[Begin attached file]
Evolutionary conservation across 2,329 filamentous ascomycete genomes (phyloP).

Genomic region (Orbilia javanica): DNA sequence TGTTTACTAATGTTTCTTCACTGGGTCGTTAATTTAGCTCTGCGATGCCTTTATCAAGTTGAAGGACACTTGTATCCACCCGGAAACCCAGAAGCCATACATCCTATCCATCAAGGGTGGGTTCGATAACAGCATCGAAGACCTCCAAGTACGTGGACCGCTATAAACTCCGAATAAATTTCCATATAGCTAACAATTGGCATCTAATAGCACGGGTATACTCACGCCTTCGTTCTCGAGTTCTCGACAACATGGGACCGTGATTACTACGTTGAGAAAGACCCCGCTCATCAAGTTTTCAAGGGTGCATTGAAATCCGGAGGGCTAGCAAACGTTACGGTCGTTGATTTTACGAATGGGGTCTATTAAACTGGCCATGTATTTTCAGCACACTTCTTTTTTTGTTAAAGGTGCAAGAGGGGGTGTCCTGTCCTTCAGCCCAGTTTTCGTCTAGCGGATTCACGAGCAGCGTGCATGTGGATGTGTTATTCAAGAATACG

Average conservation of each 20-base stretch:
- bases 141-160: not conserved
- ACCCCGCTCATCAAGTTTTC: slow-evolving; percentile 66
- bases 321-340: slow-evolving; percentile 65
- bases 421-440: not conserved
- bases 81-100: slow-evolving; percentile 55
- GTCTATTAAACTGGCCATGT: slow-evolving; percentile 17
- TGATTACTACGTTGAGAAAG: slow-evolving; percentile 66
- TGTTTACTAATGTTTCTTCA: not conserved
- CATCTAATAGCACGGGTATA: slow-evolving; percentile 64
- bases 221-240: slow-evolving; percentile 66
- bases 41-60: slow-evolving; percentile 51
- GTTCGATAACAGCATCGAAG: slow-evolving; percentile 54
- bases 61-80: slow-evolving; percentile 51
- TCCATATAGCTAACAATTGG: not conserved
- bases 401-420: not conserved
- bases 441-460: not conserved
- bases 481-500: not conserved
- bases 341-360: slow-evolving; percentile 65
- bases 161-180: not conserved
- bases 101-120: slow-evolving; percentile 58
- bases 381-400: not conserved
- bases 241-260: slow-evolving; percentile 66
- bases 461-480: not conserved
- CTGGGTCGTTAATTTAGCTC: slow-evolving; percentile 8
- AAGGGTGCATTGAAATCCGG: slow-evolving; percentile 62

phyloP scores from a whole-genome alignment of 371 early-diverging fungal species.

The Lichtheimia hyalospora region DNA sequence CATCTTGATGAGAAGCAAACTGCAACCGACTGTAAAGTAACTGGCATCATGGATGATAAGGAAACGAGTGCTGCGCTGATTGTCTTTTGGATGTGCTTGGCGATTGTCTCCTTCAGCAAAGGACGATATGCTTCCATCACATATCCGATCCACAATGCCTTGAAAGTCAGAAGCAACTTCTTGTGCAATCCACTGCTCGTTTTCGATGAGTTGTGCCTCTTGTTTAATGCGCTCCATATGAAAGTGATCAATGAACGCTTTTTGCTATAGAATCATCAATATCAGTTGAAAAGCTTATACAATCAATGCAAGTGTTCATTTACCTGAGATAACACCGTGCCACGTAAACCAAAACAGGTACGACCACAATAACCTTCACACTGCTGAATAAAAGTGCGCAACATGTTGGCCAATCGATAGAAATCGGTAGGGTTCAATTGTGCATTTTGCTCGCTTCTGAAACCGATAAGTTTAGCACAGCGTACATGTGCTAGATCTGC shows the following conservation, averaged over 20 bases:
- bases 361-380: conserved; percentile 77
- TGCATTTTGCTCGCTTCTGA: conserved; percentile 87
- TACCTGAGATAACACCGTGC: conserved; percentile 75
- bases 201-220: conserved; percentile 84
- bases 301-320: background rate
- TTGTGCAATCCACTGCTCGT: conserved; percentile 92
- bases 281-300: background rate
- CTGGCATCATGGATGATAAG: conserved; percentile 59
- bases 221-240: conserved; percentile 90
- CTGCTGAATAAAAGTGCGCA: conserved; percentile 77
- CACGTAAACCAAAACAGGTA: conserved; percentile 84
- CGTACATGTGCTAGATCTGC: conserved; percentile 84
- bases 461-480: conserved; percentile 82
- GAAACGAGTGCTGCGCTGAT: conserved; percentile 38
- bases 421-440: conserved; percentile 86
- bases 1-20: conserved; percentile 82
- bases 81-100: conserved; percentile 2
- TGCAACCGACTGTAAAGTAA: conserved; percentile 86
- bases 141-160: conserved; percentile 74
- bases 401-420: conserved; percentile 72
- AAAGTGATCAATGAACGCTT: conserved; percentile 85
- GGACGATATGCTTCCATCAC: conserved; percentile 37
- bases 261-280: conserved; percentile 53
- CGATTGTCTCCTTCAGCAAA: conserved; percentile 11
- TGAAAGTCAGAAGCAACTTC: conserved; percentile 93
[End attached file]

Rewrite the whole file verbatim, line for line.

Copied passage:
Evolutionary conservation across 2,329 filamentous ascomycete genomes (phyloP).

Genomic region (Orbilia javanica): DNA sequence TGTTTACTAATGTTTCTTCACTGGGTCGTTAATTTAGCTCTGCGATGCCTTTATCAAGTTGAAGGACACTTGTATCCACCCGGAAACCCAGAAGCCATACATCCTATCCATCAAGGGTGGGTTCGATAACAGCATCGAAGACCTCCAAGTACGTGGACCGCTATAAACTCCGAATAAATTTCCATATAGCTAACAATTGGCATCTAATAGCACGGGTATACTCACGCCTTCGTTCTCGAGTTCTCGACAACATGGGACCGTGATTACTACGTTGAGAAAGACCCCGCTCATCAAGTTTTCAAGGGTGCATTGAAATCCGGAGGGCTAGCAAACGTTACGGTCGTTGATTTTACGAATGGGGTCTATTAAACTGGCCATGTATTTTCAGCACACTTCTTTTTTTGTTAAAGGTGCAAGAGGGGGTGTCCTGTCCTTCAGCCCAGTTTTCGTCTAGCGGATTCACGAGCAGCGTGCATGTGGATGTGTTATTCAAGAATACG

Average conservation of each 20-base stretch:
- bases 141-160: not conserved
- ACCCCGCTCATCAAGTTTTC: slow-evolving; percentile 66
- bases 321-340: slow-evolving; percentile 65
- bases 421-440: not conserved
- bases 81-100: slow-evolving; percentile 55
- GTCTATTAAACTGGCCATGT: slow-evolving; percentile 17
- TGATTACTACGTTGAGAAAG: slow-evolving; percentile 66
- TGTTTACTAATGTTTCTTCA: not conserved
- CATCTAATAGCACGGGTATA: slow-evolving; percentile 64
- bases 221-240: slow-evolving; percentile 66
- bases 41-60: slow-evolving; percentile 51
- GTTCGATAACAGCATCGAAG: slow-evolving; percentile 54
- bases 61-80: slow-evolving; percentile 51
- TCCATATAGCTAACAATTGG: not conserved
- bases 401-420: not conserved
- bases 441-460: not conserved
- bases 481-500: not conserved
- bases 341-360: slow-evolving; percentile 65
- bases 161-180: not conserved
- bases 101-120: slow-evolving; percentile 58
- bases 381-400: not conserved
- bases 241-260: slow-evolving; percentile 66
- bases 461-480: not conserved
- CTGGGTCGTTAATTTAGCTC: slow-evolving; percentile 8
- AAGGGTGCATTGAAATCCGG: slow-evolving; percentile 62

phyloP scores from a whole-genome alignment of 371 early-diverging fungal species.

The Lichtheimia hyalospora region DNA sequence CATCTTGATGAGAAGCAAACTGCAACCGACTGTAAAGTAACTGGCATCATGGATGATAAGGAAACGAGTGCTGCGCTGATTGTCTTTTGGATGTGCTTGGCGATTGTCTCCTTCAGCAAAGGACGATATGCTTCCATCACATATCCGATCCACAATGCCTTGAAAGTCAGAAGCAACTTCTTGTGCAATCCACTGCTCGTTTTCGATGAGTTGTGCCTCTTGTTTAATGCGCTCCATATGAAAGTGATCAATGAACGCTTTTTGCTATAGAATCATCAATATCAGTTGAAAAGCTTATACAATCAATGCAAGTGTTCATTTACCTGAGATAACACCGTGCCACGTAAACCAAAACAGGTACGACCACAATAACCTTCACACTGCTGAATAAAAGTGCGCAACATGTTGGCCAATCGATAGAAATCGGTAGGGTTCAATTGTGCATTTTGCTCGCTTCTGAAACCGATAAGTTTAGCACAGCGTACATGTGCTAGATCTGC shows the following conservation, averaged over 20 bases:
- bases 361-380: conserved; percentile 77
- TGCATTTTGCTCGCTTCTGA: conserved; percentile 87
- TACCTGAGATAACACCGTGC: conserved; percentile 75
- bases 201-220: conserved; percentile 84
- bases 301-320: background rate
- TTGTGCAATCCACTGCTCGT: conserved; percentile 92
- bases 281-300: background rate
- CTGGCATCATGGATGATAAG: conserved; percentile 59
- bases 221-240: conserved; percentile 90
- CTGCTGAATAAAAGTGCGCA: conserved; percentile 77
- CACGTAAACCAAAACAGGTA: conserved; percentile 84
- CGTACATGTGCTAGATCTGC: conserved; percentile 84
- bases 461-480: conserved; percentile 82
- GAAACGAGTGCTGCGCTGAT: conserved; percentile 38
- bases 421-440: conserved; percentile 86
- bases 1-20: conserved; percentile 82
- bases 81-100: conserved; percentile 2
- TGCAACCGACTGTAAAGTAA: conserved; percentile 86
- bases 141-160: conserved; percentile 74
- bases 401-420: conserved; percentile 72
- AAAGTGATCAATGAACGCTT: conserved; percentile 85
- GGACGATATGCTTCCATCAC: conserved; percentile 37
- bases 261-280: conserved; percentile 53
- CGATTGTCTCCTTCAGCAAA: conserved; percentile 11
- TGAAAGTCAGAAGCAACTTC: conserved; percentile 93